Journal of Cross-Cultural and Interlanguage Communication
Ed. by Piller, Ingrid
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Language policy and language ideologies in Szekler Land (Rumania): A promotion of bilingualism?
1Secondary education English and Rumanian teacher at János Karácsonyi Grammar School, Gyula (Hungary).
Citation Information: Multilingua - Journal of Cross-Cultural and Interlanguage Communication. Volume 30, Issue 2, Pages 221–264, ISSN (Online) 1613-3684, ISSN (Print) 0167-8507, DOI: 10.1515/mult.2011.010, June 2011
- Published Online:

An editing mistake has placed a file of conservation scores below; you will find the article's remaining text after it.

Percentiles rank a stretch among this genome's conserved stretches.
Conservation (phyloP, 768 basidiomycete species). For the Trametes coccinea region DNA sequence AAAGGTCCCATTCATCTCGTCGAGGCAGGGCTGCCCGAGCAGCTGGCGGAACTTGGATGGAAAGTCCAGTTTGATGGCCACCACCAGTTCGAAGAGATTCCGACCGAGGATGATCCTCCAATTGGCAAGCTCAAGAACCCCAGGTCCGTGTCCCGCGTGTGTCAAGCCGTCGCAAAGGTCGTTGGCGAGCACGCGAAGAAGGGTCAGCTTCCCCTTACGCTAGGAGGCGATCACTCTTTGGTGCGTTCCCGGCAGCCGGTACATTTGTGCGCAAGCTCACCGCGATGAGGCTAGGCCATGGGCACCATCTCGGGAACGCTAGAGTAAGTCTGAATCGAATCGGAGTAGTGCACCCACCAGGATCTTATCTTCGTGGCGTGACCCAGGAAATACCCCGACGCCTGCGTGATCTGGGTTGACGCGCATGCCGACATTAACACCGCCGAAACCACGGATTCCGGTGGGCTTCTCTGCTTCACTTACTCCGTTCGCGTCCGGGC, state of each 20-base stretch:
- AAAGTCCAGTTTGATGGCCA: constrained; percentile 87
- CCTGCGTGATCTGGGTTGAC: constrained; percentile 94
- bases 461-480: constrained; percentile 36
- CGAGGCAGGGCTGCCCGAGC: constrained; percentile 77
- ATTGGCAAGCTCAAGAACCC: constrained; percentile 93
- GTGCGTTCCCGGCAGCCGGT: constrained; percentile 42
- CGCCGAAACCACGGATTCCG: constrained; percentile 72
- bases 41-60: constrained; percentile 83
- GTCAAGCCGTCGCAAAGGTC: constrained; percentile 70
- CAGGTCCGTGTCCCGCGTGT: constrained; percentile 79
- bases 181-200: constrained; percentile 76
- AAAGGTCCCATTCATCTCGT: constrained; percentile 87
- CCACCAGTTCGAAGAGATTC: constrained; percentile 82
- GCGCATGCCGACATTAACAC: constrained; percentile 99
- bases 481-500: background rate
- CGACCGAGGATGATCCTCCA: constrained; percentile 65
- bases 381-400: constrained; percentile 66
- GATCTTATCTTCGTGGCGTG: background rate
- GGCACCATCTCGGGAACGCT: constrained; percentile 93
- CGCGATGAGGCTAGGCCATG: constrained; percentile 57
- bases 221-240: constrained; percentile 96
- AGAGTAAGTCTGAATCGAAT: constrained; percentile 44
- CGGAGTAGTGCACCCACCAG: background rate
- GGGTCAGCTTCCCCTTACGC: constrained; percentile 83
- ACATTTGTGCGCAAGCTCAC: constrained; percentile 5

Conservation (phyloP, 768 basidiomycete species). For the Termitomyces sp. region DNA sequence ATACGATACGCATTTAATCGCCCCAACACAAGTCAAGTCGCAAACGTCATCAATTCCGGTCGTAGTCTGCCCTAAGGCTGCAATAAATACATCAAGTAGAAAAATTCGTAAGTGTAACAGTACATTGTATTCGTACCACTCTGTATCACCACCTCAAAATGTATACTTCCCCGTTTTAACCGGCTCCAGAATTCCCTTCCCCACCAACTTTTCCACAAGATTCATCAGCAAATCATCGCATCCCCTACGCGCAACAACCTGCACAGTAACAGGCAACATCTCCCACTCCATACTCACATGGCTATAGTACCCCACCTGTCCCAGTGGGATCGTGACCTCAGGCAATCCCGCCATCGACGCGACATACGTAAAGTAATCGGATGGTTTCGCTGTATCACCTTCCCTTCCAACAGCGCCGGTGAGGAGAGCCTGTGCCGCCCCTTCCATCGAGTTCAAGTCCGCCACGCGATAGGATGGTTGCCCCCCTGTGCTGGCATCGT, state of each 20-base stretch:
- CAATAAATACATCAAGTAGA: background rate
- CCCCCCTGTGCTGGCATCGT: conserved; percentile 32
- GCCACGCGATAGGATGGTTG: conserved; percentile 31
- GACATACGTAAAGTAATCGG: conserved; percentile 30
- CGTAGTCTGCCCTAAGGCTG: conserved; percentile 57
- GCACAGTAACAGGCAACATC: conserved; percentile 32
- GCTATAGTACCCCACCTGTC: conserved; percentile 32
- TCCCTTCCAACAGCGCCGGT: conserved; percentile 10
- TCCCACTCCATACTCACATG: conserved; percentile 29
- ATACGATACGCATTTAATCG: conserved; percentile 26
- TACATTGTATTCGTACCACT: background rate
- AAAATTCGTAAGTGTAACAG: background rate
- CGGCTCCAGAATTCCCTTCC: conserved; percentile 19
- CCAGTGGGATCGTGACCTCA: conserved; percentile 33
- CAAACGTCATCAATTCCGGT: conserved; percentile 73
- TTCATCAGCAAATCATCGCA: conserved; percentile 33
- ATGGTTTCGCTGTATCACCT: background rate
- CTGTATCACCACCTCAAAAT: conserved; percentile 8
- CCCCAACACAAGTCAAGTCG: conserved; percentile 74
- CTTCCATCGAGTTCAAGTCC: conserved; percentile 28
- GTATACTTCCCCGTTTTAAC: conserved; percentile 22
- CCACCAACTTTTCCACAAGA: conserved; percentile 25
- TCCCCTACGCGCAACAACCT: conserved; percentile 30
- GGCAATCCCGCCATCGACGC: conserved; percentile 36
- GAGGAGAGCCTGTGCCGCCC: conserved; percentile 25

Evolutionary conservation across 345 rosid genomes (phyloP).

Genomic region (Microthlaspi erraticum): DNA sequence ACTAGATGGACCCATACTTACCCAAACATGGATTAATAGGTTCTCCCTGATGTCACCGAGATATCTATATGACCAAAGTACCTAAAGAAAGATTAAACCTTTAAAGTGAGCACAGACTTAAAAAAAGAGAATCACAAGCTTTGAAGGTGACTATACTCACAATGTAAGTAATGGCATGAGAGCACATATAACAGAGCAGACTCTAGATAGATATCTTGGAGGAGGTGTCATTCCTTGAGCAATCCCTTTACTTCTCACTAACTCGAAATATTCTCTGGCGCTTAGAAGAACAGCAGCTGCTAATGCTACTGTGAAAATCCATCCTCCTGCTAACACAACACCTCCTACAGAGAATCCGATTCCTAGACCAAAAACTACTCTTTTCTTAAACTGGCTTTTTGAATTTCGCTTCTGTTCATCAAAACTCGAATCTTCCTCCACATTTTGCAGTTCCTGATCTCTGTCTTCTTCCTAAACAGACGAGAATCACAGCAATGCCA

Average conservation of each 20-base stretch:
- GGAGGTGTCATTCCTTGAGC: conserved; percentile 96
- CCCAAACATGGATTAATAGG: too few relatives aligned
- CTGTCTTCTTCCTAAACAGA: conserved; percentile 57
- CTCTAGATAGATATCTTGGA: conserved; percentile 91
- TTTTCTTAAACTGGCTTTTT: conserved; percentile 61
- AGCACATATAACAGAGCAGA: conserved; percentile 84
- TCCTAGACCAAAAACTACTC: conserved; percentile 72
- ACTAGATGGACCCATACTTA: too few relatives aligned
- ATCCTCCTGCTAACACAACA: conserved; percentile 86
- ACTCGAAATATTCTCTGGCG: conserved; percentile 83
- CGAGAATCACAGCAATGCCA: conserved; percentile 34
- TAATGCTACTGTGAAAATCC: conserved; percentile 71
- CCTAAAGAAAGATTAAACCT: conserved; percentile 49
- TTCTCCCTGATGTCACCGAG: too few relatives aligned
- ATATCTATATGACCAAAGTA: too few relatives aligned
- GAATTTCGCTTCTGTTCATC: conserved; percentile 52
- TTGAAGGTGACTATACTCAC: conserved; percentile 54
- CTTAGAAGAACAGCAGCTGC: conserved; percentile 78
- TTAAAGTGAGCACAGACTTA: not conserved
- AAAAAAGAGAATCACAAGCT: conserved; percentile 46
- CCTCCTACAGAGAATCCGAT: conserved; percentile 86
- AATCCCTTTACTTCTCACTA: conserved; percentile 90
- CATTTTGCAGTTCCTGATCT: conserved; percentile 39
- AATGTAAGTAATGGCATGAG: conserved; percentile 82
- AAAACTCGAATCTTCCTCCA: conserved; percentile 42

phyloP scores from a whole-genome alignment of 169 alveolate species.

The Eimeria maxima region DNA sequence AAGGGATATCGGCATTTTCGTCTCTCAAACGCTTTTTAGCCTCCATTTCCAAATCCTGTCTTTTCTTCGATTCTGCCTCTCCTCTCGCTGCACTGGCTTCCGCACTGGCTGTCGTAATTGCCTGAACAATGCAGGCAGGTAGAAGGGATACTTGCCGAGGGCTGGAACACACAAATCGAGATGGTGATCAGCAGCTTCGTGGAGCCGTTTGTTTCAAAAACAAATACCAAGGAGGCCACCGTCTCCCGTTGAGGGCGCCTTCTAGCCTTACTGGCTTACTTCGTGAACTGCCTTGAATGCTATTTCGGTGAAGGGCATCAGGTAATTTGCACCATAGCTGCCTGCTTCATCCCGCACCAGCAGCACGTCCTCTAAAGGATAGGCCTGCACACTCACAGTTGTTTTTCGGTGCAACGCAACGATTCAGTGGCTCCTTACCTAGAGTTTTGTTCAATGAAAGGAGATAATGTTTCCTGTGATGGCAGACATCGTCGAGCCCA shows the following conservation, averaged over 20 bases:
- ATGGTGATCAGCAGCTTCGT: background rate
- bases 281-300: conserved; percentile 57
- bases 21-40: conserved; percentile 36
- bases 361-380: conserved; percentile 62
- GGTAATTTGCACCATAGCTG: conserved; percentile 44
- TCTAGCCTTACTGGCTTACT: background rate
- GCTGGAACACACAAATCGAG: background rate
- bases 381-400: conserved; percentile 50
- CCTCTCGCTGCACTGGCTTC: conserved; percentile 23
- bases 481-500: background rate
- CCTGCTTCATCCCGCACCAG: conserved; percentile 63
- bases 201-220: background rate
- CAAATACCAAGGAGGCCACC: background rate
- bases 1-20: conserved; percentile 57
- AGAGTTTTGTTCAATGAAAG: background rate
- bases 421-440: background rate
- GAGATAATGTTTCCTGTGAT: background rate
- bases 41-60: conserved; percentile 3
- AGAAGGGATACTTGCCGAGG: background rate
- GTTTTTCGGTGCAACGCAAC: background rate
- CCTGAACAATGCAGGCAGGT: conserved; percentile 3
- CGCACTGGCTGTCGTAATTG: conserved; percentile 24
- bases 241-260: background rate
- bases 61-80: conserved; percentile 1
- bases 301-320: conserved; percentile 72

This article discusses the problems related to the teaching of the state language, Rumanian, in the context of the Hungarian minority population in Szekler Land, Rumania, and the language ideologies connected to Rumanian on the basis of empirical research. On the one hand, it is argued that at present the methodology of state language teaching in Hungarian minority schools in Szekler Land disregards the linguistic needs of the minority Hungarian population and functions as an obstacle to developing Hungarian–Rumanian bilingualism for the Hungarian population due to the absence of context specific school curricula, textbooks and examination criteria that disadvantage students in learning the state language, Rumanian, in a Hungarian majority linguistic environment. On the other hand, the present article briefly presents the language ideologies of the Hungarian minority population in Szekler Land related to the state language. Data collection included the analysis of official documents on Rumania's minority language policy, the exploitation of the language policy view of academics and the empirical research conducted through the means of semi-structured interviews. The research presented in this article is part of the international LINEE (Languages in a Network of European Excellence) Project, work package number 9, called (Inter) regional Case Studies of Multilingual Education, which set out to survey and analyze educational practices in multilingual settings in four regions: Bolzano/Bozen (Italy), Vojvodina (Serbia), Transylvania (Romania) and ‘Felvidék’ (Slovakia). Data sources included 95 digitally recorded semi-structured interviews with NGO representatives, school principals, language teachers and students from the Hungarianpopulated regions of Transylvania and analysis of official documents on minority education. The minority secondary schools investigated are located in two bilingual counties of Szekler Land and have the minority language as the language of instruction either partly or entirely. Based on the findings, my assessment is that bilingual education in Szekler Land does not contribute to the achievement of Hungarian–Rumanian bilingual competence of minority individuals due to unsuccessfully designed and badly implemented state language teaching methodologies.
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